Metal superstars Avenged Sevenfold: ‘Reading Camus led to psychedelic exploration with a shaman’

They weathered the death of their drummer to score back-to-back US No 1s – frontman M Shadows explains why they’ve now left ‘hockey arena metal’ behind to make an absurdly polarising album

Around 2016, after releasing five back-to-back platinum albums, two of which were US No 1 hits, Avenged Sevenfold’s frontman M Shadows was having the kind of mild existential crisis where you ponder your place in the universe. “I was trying to solidify my worldview,” he says. “Along the way, I read some books by Albert Camus, things like The Stranger, and that introduced me to ideas like absurdism and meaninglessness, which led me into deep psychedelic exploration with 5-MeO-DMT and doing that with a shaman, going deep into it.”

After experimenting with the famously intense hallucinogen, his existential crisis massively deepened for six months. “It was the worst thing in my life but I’m so grateful for it now. I couldn’t go out anywhere, go to the gym, eat meat or drink alcohol. I couldn’t do anything, I was so locked in [my own head]. I’d just walk the streets and contemplate suicide. Then one day, I realised: this is freedom! There is no meaning. I can do whatever I want. Suddenly, it just clicked.”

The result of this open mind is a completely bonkers new album, nothing you would expect from one of the most successful heavy metal bands of the last 20 years. Life Is But a Dream covers an absurd amount of musical ground, with everything from grinding industrial rock and vocoder-powered pop songs, to Steely Dan-esque jazz rock, easy-listening ballads and even a beautiful solo piano piece – the album’s closing title track – played by guitarist Synyster Gates (whose real name is the much less rocking Brian Haner, just as Shadows was born Matt Sanders). Inspired as much by Kanye West and Travis Scott as by more traditional heavy fare such as Alice In Chains and Faith No More, it is deliriously ambitious.

That willingness to thread styles through each other was there from the beginning in Huntington Beach, California, in 1999, where they emerged from a flourishing local hardcore scene. From their Misfits-influenced image to the music itself – an inspired blend of metal, punk and gothic pomp – they already looked and sounded like rock stars when they released their debut album Sounding the Seventh Trumpet in 2001.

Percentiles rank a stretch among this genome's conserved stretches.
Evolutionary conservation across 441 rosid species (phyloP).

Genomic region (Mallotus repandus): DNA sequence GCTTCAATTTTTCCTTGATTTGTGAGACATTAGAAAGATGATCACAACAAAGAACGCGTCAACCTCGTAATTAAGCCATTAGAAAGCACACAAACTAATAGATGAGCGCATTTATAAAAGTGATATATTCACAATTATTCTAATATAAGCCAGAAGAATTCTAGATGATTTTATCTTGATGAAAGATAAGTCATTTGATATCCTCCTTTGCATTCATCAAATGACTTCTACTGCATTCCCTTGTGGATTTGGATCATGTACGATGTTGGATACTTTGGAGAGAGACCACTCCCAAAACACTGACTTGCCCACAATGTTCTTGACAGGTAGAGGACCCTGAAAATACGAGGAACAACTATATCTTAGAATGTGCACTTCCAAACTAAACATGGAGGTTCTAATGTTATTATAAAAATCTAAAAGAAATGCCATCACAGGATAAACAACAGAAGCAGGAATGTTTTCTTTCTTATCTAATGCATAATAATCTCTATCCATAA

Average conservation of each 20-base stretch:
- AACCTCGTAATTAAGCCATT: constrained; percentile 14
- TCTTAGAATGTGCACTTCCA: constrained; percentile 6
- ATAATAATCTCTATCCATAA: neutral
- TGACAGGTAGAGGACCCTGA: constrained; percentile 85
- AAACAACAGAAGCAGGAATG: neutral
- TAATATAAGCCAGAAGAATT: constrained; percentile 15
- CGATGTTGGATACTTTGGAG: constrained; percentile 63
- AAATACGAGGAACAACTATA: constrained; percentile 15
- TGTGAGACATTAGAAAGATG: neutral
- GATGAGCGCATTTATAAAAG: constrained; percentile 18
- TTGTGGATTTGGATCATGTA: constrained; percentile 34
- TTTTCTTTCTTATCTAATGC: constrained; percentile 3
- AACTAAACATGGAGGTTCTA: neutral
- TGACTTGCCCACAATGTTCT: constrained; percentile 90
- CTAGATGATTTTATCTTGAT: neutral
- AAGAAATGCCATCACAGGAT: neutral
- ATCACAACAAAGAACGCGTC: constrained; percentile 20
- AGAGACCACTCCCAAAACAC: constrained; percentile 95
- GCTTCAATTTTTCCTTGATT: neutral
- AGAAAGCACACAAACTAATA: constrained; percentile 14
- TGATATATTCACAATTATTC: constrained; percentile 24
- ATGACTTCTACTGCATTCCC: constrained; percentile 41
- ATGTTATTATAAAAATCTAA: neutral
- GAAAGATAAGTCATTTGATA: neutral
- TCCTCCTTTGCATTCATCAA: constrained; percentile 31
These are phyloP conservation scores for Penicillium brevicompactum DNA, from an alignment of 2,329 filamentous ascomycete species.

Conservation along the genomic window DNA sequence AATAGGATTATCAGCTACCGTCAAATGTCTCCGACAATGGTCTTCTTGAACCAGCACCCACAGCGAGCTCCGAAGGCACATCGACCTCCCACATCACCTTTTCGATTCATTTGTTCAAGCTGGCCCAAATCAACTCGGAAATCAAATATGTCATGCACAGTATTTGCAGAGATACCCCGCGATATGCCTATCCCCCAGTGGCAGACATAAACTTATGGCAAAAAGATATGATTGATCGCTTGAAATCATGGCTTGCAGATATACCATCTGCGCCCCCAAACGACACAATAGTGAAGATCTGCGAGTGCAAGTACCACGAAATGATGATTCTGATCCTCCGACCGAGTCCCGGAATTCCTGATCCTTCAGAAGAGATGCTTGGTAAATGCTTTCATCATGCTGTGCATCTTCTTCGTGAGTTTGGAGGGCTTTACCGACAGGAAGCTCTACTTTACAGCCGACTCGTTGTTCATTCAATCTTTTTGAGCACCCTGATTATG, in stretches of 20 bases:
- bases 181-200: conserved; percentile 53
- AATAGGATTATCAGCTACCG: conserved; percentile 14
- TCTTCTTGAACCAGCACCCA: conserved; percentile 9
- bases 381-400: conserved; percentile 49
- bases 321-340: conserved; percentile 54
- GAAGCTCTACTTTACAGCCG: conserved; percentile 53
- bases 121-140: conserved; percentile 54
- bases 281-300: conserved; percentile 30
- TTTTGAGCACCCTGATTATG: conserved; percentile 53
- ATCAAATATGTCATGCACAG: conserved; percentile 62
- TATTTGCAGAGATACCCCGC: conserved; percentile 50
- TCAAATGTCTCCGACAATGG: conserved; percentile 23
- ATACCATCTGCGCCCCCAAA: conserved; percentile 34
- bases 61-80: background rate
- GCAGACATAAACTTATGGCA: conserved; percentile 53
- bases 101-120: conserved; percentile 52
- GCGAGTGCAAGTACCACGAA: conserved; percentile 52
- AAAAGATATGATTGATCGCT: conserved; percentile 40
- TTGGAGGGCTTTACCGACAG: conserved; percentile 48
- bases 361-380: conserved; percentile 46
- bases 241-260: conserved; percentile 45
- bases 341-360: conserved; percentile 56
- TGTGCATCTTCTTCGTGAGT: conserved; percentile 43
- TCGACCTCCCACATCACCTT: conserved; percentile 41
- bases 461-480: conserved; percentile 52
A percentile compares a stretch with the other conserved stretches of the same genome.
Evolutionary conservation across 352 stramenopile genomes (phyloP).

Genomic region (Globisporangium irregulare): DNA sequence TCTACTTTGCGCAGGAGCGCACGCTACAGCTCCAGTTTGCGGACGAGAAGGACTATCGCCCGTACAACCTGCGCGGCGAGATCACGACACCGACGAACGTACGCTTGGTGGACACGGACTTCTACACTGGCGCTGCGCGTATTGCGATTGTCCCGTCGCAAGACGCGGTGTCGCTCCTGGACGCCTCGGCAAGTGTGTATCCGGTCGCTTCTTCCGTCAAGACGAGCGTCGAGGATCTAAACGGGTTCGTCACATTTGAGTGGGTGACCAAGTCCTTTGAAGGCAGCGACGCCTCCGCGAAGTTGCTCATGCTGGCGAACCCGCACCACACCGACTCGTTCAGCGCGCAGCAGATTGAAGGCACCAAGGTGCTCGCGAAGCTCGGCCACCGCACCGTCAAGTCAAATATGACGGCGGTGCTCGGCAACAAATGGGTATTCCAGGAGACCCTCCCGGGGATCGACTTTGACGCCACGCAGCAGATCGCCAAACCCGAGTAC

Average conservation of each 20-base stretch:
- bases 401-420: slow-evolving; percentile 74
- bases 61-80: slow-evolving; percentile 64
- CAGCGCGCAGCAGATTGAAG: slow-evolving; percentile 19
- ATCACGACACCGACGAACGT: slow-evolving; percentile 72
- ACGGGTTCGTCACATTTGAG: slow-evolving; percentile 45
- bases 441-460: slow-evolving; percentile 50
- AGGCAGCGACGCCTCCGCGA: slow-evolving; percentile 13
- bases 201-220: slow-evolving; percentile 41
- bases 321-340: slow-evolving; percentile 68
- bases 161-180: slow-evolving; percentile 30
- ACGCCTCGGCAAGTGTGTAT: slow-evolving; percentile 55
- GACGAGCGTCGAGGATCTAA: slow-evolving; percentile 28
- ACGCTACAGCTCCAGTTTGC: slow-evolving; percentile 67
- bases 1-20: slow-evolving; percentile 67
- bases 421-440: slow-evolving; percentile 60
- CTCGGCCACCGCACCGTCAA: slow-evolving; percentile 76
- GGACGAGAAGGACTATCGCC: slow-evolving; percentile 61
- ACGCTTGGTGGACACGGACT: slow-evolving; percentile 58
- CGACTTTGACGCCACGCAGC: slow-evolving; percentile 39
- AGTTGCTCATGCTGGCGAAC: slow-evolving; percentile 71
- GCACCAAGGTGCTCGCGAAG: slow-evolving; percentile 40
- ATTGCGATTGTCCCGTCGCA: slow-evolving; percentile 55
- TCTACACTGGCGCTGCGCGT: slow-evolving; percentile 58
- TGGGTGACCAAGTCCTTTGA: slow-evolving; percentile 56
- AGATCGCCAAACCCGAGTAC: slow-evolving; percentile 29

“We had so much influence from hardcore and punk but also heavy metal, and that was the big boys’ league, right?”, says Shadows. “The hardcore and punk bands we loved were the bands we could go and see at shows. Then there was Metallica and Pantera and Guns N’ Roses, and things happening on a much larger scale. We were big dreamers; we always had grand ambitions to do things differently. But to say there’s a masterplan when you’re 17, that’d be giving us too much credit. We were just dumb kids who put all their eggs in one basket and said: OK, let’s see how this goes.”

How it went was that the band’s blend of determination and cockiness made them extremely successful. After second album Waking the Fallen was a massive underground hit, they moved to Warner Bros and expanded their sound in numerous directions for 2005’s widely praised City of Evil – though a reputation for rock’n’roll excess, and being obnoxious and belligerent, proved polarising.

Avenged Sevenfold in 2016.
Avenged Sevenfold in 2016. Photograph: Jeff Forney

2007’s excellent self-titled album allowed Avenged to transition from club shows to the arena circuit. Everything was going better than they could have expected, until December 28, 2009, when mercurial drummer Jimmy “The Rev” Sullivan was found unresponsive at his home. He had taken an accidental overdose of prescription painkillers and was pronounced dead on arrival at the hospital.